What is cumin?
Cumin (Cuminum cyminum) is the fruit of a plant native to Turkestan.
It can be used as a spice in food, in natural medicine and as an essential oil in aromatherapy.
Contraindications of cumin
Allergic people: People who are allergic to other plants of the Umbelliferae family should be cautious with the use of cumin.
Heavy menstrual cycles: cumin may increase menstrual bleeding and therefore is not recommended in women with heavy menstrual cycles.
Diabetes Mellitus: Cumin may interact with antidiabetic medication, causing hypoglycemia. If you are diabetic, check your blood sugar when you take cumin.
Some medications are: glimepiride (Amaryl), glyburide (Diabeta, Glynase PresTab, Micronase), insulin, pioglitazone (Actos), rosiglitazone (Avandia), chlorpropamide (Diabinese), glipizide (Glucotrol) and tolbutamide (Orinase),etc.
Sun exposure: Sun should be avoided during treatment duration with cumin supplements.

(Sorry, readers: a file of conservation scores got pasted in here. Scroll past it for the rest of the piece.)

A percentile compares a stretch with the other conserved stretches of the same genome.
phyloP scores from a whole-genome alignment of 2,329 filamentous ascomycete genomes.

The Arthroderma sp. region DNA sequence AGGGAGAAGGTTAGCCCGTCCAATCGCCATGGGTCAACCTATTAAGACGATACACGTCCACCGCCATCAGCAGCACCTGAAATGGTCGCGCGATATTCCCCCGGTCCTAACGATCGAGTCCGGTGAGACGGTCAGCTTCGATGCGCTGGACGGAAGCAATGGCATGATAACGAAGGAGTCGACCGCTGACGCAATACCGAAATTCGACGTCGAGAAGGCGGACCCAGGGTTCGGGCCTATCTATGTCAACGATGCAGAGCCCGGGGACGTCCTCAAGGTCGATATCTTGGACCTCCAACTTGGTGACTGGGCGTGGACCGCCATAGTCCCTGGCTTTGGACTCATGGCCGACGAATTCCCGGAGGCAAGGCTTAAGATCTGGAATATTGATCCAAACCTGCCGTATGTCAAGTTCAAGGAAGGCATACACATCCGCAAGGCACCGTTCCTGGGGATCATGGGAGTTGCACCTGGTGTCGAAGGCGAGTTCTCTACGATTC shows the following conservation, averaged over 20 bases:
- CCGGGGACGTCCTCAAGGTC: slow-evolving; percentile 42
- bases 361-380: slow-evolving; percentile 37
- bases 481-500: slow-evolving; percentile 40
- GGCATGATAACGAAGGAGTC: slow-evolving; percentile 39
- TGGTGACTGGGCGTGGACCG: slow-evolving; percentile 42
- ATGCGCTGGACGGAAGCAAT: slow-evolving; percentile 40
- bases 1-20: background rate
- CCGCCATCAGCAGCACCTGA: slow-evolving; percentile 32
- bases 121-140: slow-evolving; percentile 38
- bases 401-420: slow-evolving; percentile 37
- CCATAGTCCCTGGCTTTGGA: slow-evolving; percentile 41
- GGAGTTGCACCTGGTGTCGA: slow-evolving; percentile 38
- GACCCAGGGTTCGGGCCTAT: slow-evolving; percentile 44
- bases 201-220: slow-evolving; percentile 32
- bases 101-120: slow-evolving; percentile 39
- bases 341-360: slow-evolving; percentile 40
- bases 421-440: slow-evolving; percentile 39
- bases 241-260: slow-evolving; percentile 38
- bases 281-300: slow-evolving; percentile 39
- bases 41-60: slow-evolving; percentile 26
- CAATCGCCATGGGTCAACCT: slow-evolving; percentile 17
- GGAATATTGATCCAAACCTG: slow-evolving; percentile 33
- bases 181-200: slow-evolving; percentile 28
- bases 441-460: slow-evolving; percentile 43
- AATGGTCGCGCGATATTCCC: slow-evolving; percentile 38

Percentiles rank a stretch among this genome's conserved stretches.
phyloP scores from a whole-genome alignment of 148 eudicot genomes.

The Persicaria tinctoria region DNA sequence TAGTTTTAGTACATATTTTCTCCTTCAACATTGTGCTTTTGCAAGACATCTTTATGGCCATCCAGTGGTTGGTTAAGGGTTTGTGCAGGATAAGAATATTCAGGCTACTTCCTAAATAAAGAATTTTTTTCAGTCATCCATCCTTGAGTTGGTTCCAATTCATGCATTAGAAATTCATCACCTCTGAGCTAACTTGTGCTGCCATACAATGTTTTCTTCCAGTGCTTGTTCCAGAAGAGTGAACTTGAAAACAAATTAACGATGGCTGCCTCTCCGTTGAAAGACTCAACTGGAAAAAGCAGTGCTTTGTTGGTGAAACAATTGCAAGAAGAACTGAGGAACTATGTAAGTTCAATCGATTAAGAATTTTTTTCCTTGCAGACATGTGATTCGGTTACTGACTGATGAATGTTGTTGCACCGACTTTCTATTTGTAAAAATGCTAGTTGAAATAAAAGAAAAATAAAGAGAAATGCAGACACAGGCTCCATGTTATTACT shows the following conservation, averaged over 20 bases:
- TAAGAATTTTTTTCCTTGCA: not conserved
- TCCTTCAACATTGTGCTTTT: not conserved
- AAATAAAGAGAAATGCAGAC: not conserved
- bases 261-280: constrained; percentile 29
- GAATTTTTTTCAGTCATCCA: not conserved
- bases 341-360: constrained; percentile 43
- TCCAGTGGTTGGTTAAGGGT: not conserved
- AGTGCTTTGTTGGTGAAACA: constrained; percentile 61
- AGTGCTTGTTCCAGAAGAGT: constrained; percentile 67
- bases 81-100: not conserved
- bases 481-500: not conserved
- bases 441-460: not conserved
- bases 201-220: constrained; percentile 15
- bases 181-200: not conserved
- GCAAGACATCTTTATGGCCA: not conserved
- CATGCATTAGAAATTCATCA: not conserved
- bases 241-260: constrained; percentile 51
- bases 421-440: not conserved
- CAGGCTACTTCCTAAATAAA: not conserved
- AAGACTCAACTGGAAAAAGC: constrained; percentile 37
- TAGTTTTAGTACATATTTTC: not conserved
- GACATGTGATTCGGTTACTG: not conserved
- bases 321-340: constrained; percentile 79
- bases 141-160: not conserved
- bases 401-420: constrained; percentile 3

In the image: cumin grains
Contraindications of cumin essential oil:
Cumin essential oil can not be used in children under 6 years.
Cumin essential oil is not suitable for pregnant or lactating women.
Avoid sunbathing and intense ultraviolet radiation during treatment with essential oil of cumin.
Undiluted essential oil may cause phytotoxicity due to containing cumic aldehyde (with irritating phototoxic effect).
More information on cumin toxicity and properties in the listing above.
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This material is for informational purposes only. In case of doubt, consult the doctor.
"Botanical" is not responsible for damages caused by self-medication.